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A new project from American Diplomacy—
An Experiment in Oral History

Anti-Americanism at Ground Level

Connecting Communities

A Most Unusual Type of Work

Further Notes on Method

FSOs Remember the Cold War Caribbean

By A

As a student of diplomacy, I have been somewhat skeptical of oral history. To be sure, it has done wonders to retrieve testimonies of value to social historians, such as those of former slaves or of the downtrodden during the Great Depression. What oral history can do for diplomacy is another matter. Diplomats are far from illiterate. They are generally prolific (even prolix) writers and leave behind enough documents and memoirs to give historians a fair idea of their motivations and interpretations. They can also be prodigious talkers, but collections of oral histories, like those stored at U.S. presidential libraries, often offer little more than a rehashing of previous statements.

Specifically, diplomatic historians doing oral history have perpetuated two problems:

  1. An almost exclusive focus on the “great men” of diplomacy such as presidents, presidents’ aides, and ambassadors, and

  2. difficulties in having interviewees recall the details of policy decisions years later.

How can we find a way around these obstacles to better recover the diplomatic past?

The three interviews I conducted in August and September 1998 addressed these concerns in a specific historical context. I undertook them as part of my dissertation on anti-Americanism in U.S.-Caribbean relations during the Cold War. The former U.S. foreign service officers I interviewed had worked each on one country where I am studying cases of anti-U.S. sentiment and U.S. reactions to it. Ambassador Max Vance Krebs traveled to Cuba in the 1950s and was Special Assistant to the Under Secretary of State and Special Assistant to the Secretary of State around the time of the Cuban Revolution. Arthur Plambeck served as a political officer in Panama in the 1950s, a few years before fatal riots erupted between Panamanians and U.S. citizens living on the Canal Zone. Finally, Dr. Dan Figgins worked in the Dominican Republic as a political/protocol officer in 1971-1972, when the aftershocks of the 1965 U.S. intervention created a violent situation where U.S. diplomats had to navigate between extremist groups from both the left and the right.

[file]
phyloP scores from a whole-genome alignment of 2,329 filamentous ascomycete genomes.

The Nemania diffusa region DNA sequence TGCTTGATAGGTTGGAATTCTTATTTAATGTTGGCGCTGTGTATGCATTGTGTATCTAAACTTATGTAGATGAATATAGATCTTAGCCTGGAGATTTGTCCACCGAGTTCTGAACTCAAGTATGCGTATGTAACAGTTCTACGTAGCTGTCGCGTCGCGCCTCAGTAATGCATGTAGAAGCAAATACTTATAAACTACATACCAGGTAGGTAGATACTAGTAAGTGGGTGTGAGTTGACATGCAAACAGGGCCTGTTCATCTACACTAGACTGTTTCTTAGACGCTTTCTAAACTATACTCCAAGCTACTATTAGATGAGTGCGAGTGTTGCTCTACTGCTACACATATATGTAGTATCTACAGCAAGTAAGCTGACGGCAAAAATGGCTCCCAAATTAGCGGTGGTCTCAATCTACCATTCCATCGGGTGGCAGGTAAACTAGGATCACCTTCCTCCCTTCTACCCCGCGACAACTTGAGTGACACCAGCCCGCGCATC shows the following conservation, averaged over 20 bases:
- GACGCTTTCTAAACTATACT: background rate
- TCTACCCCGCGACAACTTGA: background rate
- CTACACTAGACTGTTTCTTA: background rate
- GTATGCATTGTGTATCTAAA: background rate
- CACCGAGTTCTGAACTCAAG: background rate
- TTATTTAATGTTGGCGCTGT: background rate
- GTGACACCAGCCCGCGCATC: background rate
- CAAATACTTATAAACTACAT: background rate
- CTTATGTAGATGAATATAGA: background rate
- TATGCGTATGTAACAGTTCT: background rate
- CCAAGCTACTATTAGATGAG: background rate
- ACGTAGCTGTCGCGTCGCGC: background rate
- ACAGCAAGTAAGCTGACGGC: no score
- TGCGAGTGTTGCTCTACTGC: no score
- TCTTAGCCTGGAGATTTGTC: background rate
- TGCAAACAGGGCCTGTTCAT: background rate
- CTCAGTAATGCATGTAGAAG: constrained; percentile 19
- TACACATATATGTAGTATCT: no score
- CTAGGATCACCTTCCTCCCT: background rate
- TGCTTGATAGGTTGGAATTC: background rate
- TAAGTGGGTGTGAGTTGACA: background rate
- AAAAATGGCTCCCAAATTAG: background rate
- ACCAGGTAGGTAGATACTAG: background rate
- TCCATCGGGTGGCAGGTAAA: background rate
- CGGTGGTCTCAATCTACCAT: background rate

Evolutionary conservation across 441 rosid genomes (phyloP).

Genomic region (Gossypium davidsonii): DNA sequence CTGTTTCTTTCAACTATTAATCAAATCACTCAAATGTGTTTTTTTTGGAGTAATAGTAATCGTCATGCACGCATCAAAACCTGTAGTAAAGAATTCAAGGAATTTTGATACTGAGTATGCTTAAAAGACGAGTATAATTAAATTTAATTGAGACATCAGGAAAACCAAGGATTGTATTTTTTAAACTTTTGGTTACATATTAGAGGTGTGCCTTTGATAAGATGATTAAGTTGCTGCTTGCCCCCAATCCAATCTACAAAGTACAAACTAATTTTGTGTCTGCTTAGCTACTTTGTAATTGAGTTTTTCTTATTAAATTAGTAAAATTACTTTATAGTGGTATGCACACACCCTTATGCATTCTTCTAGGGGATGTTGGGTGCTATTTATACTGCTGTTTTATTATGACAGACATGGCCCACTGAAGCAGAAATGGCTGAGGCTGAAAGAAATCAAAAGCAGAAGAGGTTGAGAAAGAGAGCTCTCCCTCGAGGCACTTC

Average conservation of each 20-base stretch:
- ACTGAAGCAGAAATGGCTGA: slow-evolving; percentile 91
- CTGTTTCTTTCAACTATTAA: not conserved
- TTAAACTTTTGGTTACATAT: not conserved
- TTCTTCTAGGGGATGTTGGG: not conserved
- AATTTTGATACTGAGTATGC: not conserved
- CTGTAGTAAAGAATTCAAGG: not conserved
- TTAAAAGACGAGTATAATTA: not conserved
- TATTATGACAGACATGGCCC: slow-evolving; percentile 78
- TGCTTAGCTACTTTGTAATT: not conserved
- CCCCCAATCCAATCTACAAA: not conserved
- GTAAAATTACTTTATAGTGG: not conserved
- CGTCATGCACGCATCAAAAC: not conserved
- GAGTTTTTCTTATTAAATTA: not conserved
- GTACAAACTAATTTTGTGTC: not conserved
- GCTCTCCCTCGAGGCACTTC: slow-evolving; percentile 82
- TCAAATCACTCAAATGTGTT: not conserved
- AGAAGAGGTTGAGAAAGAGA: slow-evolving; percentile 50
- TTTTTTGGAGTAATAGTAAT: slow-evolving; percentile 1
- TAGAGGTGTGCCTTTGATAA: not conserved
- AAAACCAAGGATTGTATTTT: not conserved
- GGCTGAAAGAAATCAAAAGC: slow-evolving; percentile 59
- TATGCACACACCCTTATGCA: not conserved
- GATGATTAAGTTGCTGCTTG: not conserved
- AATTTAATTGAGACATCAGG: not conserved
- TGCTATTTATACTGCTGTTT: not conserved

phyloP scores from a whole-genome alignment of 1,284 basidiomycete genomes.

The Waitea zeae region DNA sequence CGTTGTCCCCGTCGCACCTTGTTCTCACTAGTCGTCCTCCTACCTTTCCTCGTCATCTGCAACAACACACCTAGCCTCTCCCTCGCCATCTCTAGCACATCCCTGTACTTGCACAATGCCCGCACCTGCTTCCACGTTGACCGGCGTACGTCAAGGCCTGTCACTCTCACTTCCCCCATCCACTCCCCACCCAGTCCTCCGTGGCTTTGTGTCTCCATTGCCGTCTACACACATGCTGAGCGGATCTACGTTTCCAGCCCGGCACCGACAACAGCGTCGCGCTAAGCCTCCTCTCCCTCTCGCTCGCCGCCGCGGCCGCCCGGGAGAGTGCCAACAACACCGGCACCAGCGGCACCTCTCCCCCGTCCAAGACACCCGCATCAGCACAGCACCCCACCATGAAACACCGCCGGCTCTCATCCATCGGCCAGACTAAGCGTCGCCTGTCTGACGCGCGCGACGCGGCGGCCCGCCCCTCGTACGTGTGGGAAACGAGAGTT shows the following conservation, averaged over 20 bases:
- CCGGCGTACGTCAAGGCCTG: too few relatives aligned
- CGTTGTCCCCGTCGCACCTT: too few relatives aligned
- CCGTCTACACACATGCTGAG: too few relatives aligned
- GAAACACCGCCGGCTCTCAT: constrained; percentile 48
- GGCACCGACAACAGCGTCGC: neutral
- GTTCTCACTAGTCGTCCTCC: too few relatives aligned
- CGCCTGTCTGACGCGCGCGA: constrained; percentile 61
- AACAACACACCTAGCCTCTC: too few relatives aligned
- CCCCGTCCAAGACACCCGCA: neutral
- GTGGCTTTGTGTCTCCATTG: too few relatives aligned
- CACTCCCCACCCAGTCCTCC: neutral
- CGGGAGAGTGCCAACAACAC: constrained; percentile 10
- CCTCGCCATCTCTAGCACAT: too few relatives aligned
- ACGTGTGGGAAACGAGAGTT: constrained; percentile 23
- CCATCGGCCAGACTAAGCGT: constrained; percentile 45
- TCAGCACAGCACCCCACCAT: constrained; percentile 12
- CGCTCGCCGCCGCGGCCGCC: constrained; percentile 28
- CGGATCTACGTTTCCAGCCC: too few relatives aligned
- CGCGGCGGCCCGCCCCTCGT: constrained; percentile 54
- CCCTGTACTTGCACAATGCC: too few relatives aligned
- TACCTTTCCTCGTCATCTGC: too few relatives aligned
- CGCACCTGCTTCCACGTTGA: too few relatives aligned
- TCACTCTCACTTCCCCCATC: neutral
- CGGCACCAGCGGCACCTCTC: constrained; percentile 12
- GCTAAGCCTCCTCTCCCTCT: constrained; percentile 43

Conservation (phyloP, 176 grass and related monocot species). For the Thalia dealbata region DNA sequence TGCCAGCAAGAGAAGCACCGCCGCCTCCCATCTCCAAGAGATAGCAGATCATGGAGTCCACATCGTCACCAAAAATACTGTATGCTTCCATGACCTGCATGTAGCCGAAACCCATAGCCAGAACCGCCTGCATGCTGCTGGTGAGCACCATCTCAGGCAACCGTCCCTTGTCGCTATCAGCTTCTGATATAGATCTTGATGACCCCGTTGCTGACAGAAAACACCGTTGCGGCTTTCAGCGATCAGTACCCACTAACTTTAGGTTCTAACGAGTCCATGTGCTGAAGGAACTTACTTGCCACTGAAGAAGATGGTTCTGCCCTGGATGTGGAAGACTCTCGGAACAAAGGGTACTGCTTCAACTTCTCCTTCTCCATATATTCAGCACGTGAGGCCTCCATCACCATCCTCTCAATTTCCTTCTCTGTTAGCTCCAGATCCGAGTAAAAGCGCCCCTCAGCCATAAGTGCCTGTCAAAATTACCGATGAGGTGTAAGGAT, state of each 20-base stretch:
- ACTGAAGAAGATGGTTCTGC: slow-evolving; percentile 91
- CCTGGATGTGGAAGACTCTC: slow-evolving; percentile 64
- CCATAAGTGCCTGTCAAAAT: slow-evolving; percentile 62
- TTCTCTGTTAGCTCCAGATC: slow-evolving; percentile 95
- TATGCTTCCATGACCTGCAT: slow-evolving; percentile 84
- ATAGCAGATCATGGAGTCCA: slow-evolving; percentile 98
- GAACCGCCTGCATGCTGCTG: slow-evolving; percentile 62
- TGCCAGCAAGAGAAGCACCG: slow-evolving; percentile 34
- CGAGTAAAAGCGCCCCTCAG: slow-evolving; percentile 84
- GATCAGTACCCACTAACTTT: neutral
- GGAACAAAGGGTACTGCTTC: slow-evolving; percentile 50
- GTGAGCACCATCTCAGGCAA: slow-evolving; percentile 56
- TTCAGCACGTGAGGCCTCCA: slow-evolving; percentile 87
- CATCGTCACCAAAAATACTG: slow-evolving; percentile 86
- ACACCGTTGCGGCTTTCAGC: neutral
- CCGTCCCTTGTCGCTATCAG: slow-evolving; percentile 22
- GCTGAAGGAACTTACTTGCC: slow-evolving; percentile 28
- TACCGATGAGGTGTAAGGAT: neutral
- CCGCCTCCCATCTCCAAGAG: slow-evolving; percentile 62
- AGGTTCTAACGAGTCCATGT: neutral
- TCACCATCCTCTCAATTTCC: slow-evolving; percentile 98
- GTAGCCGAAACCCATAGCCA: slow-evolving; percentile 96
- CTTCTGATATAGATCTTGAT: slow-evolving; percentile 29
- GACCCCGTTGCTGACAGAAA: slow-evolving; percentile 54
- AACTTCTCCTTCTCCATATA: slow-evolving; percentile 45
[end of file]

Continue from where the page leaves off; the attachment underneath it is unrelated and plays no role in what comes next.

The assumption behind the interviews is that they would add a twist to an old-fashioned method: the encounter of memory (what people remember) and history (what the written record tells us “really happened”). Teaming up scholars with former practitioners of the diplomatic craft might yield new insights into ongoing investigations that often get bogged down in theoretical debates and archival paper chases. Primary historical documents such as memoirs and government memoranda would hopefully jog an interviewee’s memory or offer an interpretation of the past with which he or she might agree or disagree. To Arthur Plambeck, for example, I suggested we read parts of Herbert and Mary Knapp’s memoirs of life on the Canal Zone around the time of the riots.1 Ambassador Krebs agreed to read among other documents memoranda he had sent to Secretary of State Christian Herter in 1959 and that I had found in the Eisenhower Library in Abilene, Kansas.2 With Dr. Figgins I tried another kind of source material, an anti-American publication issued clandestinely from within the area in Santo Domingo cordoned off by the U.S.-OAS occupation forces in 1965.3 We hoped that history could come back to life to stimulate memory, and thus create a mutual reinforcement between memory and history. All interviewees welcomed this unusual process and, judging from their comments during the second interviews, were pleased to have had the chance to compare their own recollections with points of view from the past. I conducted two interviews per person, in person, for a total of six interviews.

Understandably, the interviews yielded mixed results. A certain failing of memory was inevitable. Some interviewees’ foreign service days were decades behind them; in such cases, even the most provocative documents were of little help in recalling specific memories. But they could stir back to life general impressions and feelings otherwise forgotten. Ambassador Krebs, for example, could not remember his role in ensuring that President Eisenhower in April 1959 would be out of Washington during a visit by Fidel Castro. But he could not forget Eisenhower and Vice President Nixon, both of whom he knew personally, or Castro himself. He reminisced about the confusion between hope and fear that the Cuban Revolution caused among his State Department colleagues.